Conventional wisdom long held that you couldn't help an alcoholic until the alcoholic wanted to be helped.

The premise of intervention is that such conventional wisdom is dangerous bunk.

Intervention is "not all that mystical and mysterious," said Lois Chatham, director of basic research for the National Institute on Alcoholism and Alcohol Abuse. "It's about breaking down denial."

Interveners may include a spouse, child, sibling, parent, boss, friend, co-worker or neighbor -- anyone who has emotional clout with the alcoholic. They surprise the alcoholic in a prearranged setting where they can sit in a close circle and speak directly, one by one. Using prepared notes if necessary, each intervener recounts specific instances where the alcoholic has embarrassed, frightened or endangered them by excessive drinking.

Often the format is a list of bad memories:

"You were two hours late for dinner Tuesday, and I was terrified because I knew you had been drinking."

"At the party last Friday, I was humiliated because you passed out with your face in the soup."

"You promised to help me with my homework, but then when you got home you just kept on drinking and you got madder and madder."

Interventions must be carefully planned and thought out, said Babette Wise, social worker in the alcohol-drug program at Georgetown University Medical Center. "A family running in and confronting a relative on their own usually doesn't work."

In rehearsals and role-playing sessions supervised by trained counselors, participants learn to anticipate the alcoholic's excuses, denials and protests. They stick fast to their demand that the alcoholic seek professional treatment immediately -- not next week, not tomorrow, but today.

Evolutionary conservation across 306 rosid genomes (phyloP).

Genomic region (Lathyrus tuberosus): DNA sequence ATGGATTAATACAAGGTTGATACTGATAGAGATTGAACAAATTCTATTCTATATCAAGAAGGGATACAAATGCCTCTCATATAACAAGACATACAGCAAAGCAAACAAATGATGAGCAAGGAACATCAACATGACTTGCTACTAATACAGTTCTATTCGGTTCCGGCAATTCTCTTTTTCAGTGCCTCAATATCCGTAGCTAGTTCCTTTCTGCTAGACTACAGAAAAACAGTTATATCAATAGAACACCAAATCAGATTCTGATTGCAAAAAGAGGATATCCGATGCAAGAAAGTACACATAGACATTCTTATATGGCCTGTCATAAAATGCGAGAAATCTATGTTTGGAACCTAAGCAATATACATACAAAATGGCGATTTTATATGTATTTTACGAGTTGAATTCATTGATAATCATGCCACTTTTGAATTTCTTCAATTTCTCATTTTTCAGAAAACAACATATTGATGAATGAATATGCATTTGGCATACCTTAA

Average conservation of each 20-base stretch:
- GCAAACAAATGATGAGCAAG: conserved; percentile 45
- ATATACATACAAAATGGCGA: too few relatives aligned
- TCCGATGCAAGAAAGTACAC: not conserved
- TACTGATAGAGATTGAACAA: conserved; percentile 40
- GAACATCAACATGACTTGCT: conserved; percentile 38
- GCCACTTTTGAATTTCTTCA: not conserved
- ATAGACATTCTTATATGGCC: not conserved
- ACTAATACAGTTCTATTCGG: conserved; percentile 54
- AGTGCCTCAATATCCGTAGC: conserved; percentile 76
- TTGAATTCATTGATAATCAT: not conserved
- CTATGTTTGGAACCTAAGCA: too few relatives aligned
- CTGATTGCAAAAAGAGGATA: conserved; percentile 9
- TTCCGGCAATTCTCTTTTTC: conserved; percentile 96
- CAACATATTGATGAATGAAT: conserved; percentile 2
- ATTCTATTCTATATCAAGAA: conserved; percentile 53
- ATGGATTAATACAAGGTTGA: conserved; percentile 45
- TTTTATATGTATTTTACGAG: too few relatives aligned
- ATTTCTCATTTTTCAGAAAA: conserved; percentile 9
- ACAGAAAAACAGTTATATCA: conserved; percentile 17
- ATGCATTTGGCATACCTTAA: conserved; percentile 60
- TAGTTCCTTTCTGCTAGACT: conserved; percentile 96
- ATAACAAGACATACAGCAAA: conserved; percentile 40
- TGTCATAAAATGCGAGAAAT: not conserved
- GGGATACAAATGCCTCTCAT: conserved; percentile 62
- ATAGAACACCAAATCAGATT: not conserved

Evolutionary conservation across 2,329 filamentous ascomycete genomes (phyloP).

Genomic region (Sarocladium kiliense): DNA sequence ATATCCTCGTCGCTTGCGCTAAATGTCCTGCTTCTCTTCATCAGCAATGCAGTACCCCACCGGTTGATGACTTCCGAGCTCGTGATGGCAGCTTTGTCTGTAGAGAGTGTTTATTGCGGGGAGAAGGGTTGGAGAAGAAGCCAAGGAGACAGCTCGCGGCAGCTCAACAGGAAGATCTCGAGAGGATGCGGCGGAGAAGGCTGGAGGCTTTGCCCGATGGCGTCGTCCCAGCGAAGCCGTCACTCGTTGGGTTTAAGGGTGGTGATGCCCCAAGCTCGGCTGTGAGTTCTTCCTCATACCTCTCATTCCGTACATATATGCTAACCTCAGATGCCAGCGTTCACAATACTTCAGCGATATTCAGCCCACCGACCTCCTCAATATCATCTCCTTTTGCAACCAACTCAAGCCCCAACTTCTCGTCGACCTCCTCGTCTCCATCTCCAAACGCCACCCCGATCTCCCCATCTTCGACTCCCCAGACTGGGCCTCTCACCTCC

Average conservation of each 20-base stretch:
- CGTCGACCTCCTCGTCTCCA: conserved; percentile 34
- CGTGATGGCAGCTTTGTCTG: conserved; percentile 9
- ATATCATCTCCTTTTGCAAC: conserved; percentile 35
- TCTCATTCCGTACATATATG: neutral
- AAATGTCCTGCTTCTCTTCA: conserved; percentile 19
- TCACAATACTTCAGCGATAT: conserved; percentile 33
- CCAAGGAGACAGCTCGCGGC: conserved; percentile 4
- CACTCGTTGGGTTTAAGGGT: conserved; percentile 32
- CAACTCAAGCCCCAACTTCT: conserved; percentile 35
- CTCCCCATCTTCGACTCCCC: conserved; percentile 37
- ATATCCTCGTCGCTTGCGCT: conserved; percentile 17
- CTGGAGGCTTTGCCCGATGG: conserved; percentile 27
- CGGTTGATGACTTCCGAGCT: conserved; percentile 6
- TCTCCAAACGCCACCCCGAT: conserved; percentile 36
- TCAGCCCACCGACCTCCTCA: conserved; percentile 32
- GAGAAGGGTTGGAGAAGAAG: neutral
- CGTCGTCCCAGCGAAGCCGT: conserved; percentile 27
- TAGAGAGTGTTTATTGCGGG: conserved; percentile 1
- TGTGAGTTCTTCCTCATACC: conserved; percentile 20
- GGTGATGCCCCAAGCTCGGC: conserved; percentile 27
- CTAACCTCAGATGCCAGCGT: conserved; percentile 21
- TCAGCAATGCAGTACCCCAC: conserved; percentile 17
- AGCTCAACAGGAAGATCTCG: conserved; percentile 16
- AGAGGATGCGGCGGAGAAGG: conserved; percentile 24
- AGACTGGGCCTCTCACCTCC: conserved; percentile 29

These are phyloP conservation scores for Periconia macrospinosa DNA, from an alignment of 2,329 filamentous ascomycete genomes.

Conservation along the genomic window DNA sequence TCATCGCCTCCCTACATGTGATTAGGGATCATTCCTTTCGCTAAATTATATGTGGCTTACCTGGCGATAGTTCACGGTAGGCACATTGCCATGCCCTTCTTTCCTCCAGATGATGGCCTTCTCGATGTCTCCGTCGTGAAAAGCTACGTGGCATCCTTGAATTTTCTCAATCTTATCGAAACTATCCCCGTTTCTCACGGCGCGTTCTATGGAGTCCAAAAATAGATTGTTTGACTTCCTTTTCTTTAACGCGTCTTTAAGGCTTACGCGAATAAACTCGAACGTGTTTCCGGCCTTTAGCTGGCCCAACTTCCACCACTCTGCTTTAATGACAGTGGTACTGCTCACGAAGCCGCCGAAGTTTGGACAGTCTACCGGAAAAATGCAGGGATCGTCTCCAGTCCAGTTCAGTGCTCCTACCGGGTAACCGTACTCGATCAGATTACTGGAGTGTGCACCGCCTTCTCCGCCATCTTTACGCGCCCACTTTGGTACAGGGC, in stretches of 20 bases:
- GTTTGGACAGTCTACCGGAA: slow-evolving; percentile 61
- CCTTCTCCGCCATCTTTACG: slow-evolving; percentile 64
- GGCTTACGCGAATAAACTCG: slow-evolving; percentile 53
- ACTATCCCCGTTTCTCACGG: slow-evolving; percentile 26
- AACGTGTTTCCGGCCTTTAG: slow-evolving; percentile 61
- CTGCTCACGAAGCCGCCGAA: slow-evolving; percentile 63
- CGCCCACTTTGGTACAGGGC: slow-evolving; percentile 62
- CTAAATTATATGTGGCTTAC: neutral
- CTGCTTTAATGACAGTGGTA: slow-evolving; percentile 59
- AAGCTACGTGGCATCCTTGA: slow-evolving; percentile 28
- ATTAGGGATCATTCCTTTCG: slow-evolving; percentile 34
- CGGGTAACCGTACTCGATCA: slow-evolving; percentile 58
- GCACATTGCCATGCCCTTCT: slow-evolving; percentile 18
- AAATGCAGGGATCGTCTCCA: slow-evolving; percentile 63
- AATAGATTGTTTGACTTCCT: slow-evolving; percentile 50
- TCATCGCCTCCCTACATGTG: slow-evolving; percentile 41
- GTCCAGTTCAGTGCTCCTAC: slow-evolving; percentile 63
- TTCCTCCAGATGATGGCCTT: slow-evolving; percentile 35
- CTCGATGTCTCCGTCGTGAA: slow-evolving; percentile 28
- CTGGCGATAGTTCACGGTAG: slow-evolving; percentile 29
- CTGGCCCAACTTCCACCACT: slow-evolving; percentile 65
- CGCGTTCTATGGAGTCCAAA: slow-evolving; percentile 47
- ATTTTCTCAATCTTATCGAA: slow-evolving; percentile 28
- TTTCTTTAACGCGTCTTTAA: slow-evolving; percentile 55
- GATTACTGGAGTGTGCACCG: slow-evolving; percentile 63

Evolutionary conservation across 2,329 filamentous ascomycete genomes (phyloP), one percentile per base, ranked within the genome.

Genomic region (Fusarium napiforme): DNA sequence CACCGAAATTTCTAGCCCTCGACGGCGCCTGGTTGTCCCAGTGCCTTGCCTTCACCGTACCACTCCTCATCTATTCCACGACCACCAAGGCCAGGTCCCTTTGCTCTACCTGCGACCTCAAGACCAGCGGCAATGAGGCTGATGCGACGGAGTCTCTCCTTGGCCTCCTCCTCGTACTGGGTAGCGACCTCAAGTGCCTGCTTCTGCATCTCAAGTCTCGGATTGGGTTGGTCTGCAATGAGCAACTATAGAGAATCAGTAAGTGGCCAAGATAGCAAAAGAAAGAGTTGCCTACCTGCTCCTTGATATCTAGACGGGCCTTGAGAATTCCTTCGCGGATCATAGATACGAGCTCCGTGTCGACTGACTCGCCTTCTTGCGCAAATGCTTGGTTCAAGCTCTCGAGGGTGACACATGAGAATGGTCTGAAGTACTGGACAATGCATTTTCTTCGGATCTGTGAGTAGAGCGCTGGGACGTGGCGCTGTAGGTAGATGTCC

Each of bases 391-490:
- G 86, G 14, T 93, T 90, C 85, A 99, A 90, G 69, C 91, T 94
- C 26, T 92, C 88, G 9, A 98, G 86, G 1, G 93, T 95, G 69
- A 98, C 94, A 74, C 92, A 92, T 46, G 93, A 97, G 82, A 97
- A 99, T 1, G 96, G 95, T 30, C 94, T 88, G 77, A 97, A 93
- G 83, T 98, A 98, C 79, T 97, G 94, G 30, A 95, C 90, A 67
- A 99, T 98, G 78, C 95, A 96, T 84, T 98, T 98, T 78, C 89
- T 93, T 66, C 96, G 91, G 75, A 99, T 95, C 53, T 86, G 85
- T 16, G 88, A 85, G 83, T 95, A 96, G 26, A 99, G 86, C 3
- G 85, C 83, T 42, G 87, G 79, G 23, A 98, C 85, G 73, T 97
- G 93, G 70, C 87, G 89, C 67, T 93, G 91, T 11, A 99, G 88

Usually they have a car ready, and sometimes even a suitcase packed.

The statements to the alcoholic must be made calmly and without malice, said Sandy Clunies, director of community relations for the Seneca Melwood Treatment Centers in Montgomery County. But they must be honest and specific enough to pierce what she calls "the sincere delusion" that envelops alcoholics and the "enablers" around them.

Simply reasoning with an alcoholic is not enough, said Scott McMillin, director of the addiction treatment center at Suburban Hospital in Bethesda, because many alcoholics and drug addicts build up so much denial that they won't believe the facts about their own problem.

"And the family may have trained them not to listen by going back on their word so many times," McMillin said.

The format of an intervention cuts against natural familial instincts: It requires planning behind the alcoholic's back and relies on a rehearsed all-or-nothing confrontation rather than a conversational give-and-take.

Hardest of all, interveners must be prepared to draw a high-stakes bottom line -- and stick to it -- if the person won't seek immediate help. A spouse may threaten to leave, a boss may threaten a layoff, children may threaten to stop covering up for Dad.

But it's not a ganging-up to humiliate the alcoholic, and in most interventions the person agrees to treatment without the need for any bottom-line threats.

Proponents say they know from experience that in a field littered with depressing statistics, intervention can succeed. "We don't have research proving that it works," said NIAAA's Chatham, "but the clinical wisdom is that it does."